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To the Editor

The article in your March 20, 1991, issue headed "'Baby Boomlet' Brings Boom in School Construction Projects" is right on target. But there is one element that should be added. That element is--the need to understand how to contract for an architect.

Before a school district even considers hiring an architect, it should develop a process that has three distinct components. The first is how to select an architect. The second concerns understanding the relationship between the architect and the school district, and the third is negotiating an architect agreement.

All too often, a superintendent of schools will attend a convention of some professional group and, after reviewing an architectural exhibit, decide that he or she likes the work of a particular architect and sign a letter of intent. Any legal protection that a school district might have had could be lost by that simple act. Calling in an attorney for help at that time would be akin to the old expression of "closing the barn door after the horse has escaped."

In selecting an architect, a school board should look at the capability of the person or firm in terms of competency and fiscal viability, as well as time and willingness to undertake the project. The district should know the names of the principals, qualifications for the specific project, owners of similar projects, lists of projects currently under contract, pending litigation or regulatory complaints, insurance policies applicable to the project, and much more.

Most laymen believe that an architect is a person employed by the owner to carry out the wishes of the owner. However, the standard American Institute of Architects contract allocates responsibilities to the owner and contractor and places the architect almost in a position of independent observer, or, even worse, as an arbitrator between the school district and the general contractor.

The advice of the National School Boards Association is: Don't sign the standard aia contract--modify it based on the advice of your attorney. An even better procedure is to prepare your own contract in advance and invite prospective architects to bid on your specifications.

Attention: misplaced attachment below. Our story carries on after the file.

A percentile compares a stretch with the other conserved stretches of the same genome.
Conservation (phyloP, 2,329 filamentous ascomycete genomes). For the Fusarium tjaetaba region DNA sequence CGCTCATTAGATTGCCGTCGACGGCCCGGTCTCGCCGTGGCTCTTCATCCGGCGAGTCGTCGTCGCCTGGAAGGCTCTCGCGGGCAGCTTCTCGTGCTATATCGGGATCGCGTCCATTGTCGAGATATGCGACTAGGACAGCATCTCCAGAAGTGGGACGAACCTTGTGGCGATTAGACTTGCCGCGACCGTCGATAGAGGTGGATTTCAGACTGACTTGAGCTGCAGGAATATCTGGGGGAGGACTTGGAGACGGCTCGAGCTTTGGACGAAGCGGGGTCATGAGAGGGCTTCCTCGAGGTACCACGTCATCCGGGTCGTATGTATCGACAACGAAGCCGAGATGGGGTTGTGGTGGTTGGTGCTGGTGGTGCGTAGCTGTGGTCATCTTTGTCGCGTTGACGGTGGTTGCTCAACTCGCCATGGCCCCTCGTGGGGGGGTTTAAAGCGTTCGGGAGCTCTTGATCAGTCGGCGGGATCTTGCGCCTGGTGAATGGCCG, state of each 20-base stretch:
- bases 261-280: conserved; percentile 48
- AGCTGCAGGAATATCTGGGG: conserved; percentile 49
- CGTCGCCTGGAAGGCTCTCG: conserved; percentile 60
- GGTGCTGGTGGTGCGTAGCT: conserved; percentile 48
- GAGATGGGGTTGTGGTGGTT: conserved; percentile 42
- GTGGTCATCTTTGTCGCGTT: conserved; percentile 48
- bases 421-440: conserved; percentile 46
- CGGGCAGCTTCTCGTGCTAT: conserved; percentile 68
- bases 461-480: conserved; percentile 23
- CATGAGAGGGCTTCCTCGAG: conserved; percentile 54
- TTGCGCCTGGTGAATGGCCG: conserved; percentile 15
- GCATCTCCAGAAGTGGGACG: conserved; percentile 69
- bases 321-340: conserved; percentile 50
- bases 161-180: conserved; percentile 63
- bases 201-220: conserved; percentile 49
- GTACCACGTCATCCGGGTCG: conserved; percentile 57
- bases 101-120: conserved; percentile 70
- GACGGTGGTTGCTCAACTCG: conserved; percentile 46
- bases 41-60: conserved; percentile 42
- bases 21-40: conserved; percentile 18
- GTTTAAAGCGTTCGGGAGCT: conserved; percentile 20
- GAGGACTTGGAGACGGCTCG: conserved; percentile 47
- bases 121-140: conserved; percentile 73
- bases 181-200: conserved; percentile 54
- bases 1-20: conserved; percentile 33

In the current economy, where the construction industry is highly competitive, school districts have found out that through hard negotiations, valuable education funds can be saved and, equally important, that if something does go wrong with the project, the responsibility lies with the architect and/or contractor, not with the school district.

August W. Steinhilber
General Counsel
National School Boards Association
Alexandria, Va.

To the Editor:

David G. Meyers ("Don't All Children Have Gifts?" Commentary, Jan. 16, 1991) writes that "95 percent of children are ungifted"--with implications that they are labeled losers. Horsefeathers! Being "gifted" is not an honor. It is a given, like curly hair or short toes or freckles.

Consider that many "gifted" children are rewarded by: social isolation and scorn for having intense feelings and unusual views; resentment for the ability to quickly master information, thereby foiling the traditional lesson plans of teachers; or irritation for asking questions requiring time and reflection to explain about inconsistencies that occur all around them.

Often these children hide their uniqueness so they won't be singled out. They pay a price by denying their very nature. Sometimes they rebel, sometimes they learn to fit in and feed egos around them, and frequently they drop out.

Mr. Meyers implies that "tracking" is gifted education. Again,4horsefeathers! He states, "No wonder the communal societies of Japan and China have no tracking in their schools." It is our understanding that the students in China conform to rigid school expectations (one track) or are dropped from the school rolls. This tracking ignores the needs of students at the extreme ends of the bell curves.

The students at the extremes need a differentiated curriculum to realize their potential. No program worth its salt is simplistic enough to use a single indicator to determine which children need such a curriculum (which, by the way is not repackaged content.) Unusual scores often signal there is something worth looking at more closely.